Greek Independance Day.

The celebration of Greek Independence Day on March 25th draws inspiration from one of the holiest days for Greek Orthodox Christians, the Annunciation of the Theotokos. This is the day that the Archangel Gabriel announced to Mary that she would bear a child. Bishop Germanos of Patras seized the opportunity by raising the banner of revolution, in an act of defiance against the Turks and marked the beginning of the War of Independence. Cries of Zito H Ellas and Eleftheria H Thanatos can still be heard today. These freedom fighters, or klephts as they were called, of Greece sacrificed much for their country. Kolokotronis, Nikitara, Karaiskakis, Bouboulina, and Mpotsaris are some of the heroes of the revolution.

The struggle for independence was supported abroad by intellectuals of the day. In addition to the Secret Society of Friends (Filiki Etaeria) and the Sacred Band (Ieros Lohos) prominent world figures including Lord Byron of England, Daniel Webster and Dr. Samuel Gridly Howe of the United States raised the interest level among Europeans and Americans.

After centuries of unsuccessful uprisings and failure of the Ottoman Empire to assimilate and convert the Greeks, The War of Independence began in 1821 rising up against 400 years of occupation and oppression by the Ottoman Turks. The origin of the Turkish occupancy began in 1453 with the fall of Constantinople (currently referred to as Istanbul). All true and faithful Hellenes living in their occupied homeland reacted to the Turkish oppression and resisted the attempts to deprive the Greeks of their heritage, their freedom and their religion. During the dark years of the Ottoman occupation, thousands were killed and tortured for attending church or teaching their children culture, history and language. It was the Greek Orthodox Church that helped to retain their very identity by the institution of Crypha Scholia (Hidden Schools).

For eight years the fighting ensued, until 1829, when the Sultan Mahmud II, facing Soviet troops at the gates of Constantinople, accepted Greek independence with the Treaty of Andrianople. Copyright 2002 Middlesex Media Exchange.

So, seeing as Platon is Greek (as he reminds me everyday), he has put on a Greek independence day wine dinner with everything Greek.  apparently he has put on these dinners every year for the past 200 years (or something like that).  I felt honored to be a part of this dinner and learned a lot about Greek food and tradition.  We had a belly dancer, Ouzo, lots of Greek (wine?), Platon’s magical storytelling and tons of fun.  Here are some shots of the food.  This was yet another sellout event.  Platon worked with us in the kitchen and produced about 99% of these items and they were super.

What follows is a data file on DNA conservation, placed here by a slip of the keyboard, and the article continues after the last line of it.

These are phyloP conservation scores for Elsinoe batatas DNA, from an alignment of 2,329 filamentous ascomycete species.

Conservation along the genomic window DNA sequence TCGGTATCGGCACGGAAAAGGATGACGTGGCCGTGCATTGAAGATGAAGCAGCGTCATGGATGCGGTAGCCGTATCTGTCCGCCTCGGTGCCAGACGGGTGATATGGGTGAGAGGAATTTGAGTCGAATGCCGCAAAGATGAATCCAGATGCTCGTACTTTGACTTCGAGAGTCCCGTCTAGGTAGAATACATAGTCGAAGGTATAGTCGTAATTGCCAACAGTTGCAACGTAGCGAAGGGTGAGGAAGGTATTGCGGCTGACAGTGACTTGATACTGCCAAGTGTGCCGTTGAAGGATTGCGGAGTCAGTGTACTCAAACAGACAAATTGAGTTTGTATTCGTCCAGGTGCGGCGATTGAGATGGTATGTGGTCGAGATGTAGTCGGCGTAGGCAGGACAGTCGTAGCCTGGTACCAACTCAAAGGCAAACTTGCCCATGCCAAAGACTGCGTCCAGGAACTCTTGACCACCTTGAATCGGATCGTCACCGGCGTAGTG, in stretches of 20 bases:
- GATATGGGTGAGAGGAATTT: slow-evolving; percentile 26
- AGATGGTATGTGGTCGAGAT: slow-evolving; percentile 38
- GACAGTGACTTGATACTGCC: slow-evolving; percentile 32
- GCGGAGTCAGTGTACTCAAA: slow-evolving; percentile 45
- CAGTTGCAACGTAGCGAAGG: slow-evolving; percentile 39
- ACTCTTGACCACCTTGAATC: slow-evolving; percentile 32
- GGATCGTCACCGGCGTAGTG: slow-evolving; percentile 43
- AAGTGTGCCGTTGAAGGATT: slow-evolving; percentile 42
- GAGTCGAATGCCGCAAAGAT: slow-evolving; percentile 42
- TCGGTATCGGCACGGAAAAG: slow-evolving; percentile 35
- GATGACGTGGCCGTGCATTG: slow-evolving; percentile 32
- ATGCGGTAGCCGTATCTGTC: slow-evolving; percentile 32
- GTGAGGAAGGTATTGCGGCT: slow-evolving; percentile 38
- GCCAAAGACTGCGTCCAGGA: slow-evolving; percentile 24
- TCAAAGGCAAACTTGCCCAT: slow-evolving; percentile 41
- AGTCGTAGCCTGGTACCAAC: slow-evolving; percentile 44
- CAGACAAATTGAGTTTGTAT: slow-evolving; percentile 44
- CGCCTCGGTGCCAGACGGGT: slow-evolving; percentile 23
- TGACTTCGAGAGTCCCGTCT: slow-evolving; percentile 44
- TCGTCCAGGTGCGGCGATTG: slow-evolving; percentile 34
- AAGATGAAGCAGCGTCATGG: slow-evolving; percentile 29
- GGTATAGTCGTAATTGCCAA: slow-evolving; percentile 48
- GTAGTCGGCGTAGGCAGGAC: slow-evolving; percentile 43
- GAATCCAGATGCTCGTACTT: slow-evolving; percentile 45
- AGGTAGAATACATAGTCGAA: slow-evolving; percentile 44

New Application for Sous Vide Cooking (For Our Kitchen Anyway…)

So, I have been doing a lot of slow and low cooking using my thermal immersion circulator…  But for the last wine maker’s dinner we did, I cooked filets that were sealed with salt, pepper and olive oil at 130 deg F for 1 hour.  This made them a perfect medium rare and the texture was like silk.  I did not sear them after.  Simply served them as they were.  Funny, they almost looked completely uncooked…  Meat lover’s dream…  I used some closed cell foam tape attached to the bag to get an internal temperature reading of the meat without compromising the vacuum seal.

Abacela Wine Maker’s Dinner Coming!

Tickets can be purchased from me.  5 Courses with wines from Abacela Winery here in Roseburg Oregon.  $75 all inclusive.  Seats are limited.  Hosted by the Jacksonville Inn.  February 26th 6:30pm.


Saffron Risotto Cakes with Clams, Mussels, Portuguese Sausage and Baby Winter Broccoli

  • 2008 Albarino

Roasted Beet and Herbed Goat Cheese “Ravioli” with Pesto Vinaigrette

  • 2008 Granache Rose

Seared Lamb Carpaccio with Black Oregon Truffle Aioli, Baby Frisee and Focaccia Chips

  • 2001 Syrah

Olive Oil Poached (Sous Vide) Filet of Beef topped with Cod Cakes, Basil and Brown Butter Green Beans with toasted Pine Nuts

  • 1999 Tempranillo Estate

Rogue Creamery Blue Cheese Three Ways:

  1. Sous Vide with Oven Cured Raspberries
  2. Creme Brulee
  3. Port Wine Poached Seckle Pears filled with Candied Walnuts and Brutal Blue
  • 2006 Port

Note that some items may change slightly due to seasonality or availability.  Trust though, it will be good.

Check out the Winery:

World Class Cheese, Wines and Food. What’s Next for Southern Oregon? How about Olive Oil?

Farmer looks to kick start olive oil industry in S. Oregon

By Ron Brown
July 13, 2009
MEDFORD, Ore. – With Southern Oregon establishing it’s reputation for growing grapes, another warm climate crop is starting to take root.
More than 130 acres between Jacksonville and Medford are the beginning of what some hope will be an olive oil industry in the Rogue Valley.
Olive tree Grower Jeff Hoyal has planted more than 86,000 Greek and Spanish olive varieties he believes are well-suited to this area’s weather and soil.
“We have Koriniki, which is a Greek variety, a very peppery oil. We have Arbisona, which is a Spanish variety and is a very sweet oil. And then we have Arbiqina, which is another Spanish variety, which is a very buttery oil. And all three of them are, historically, create the top quality extra virgin oil that, that you’re really looking for,” Olive Tree Grower Jeff Hoyal said.
The Oregon State University extension service in Southern Oregon is also experimenting with 60 trees in a test plot.

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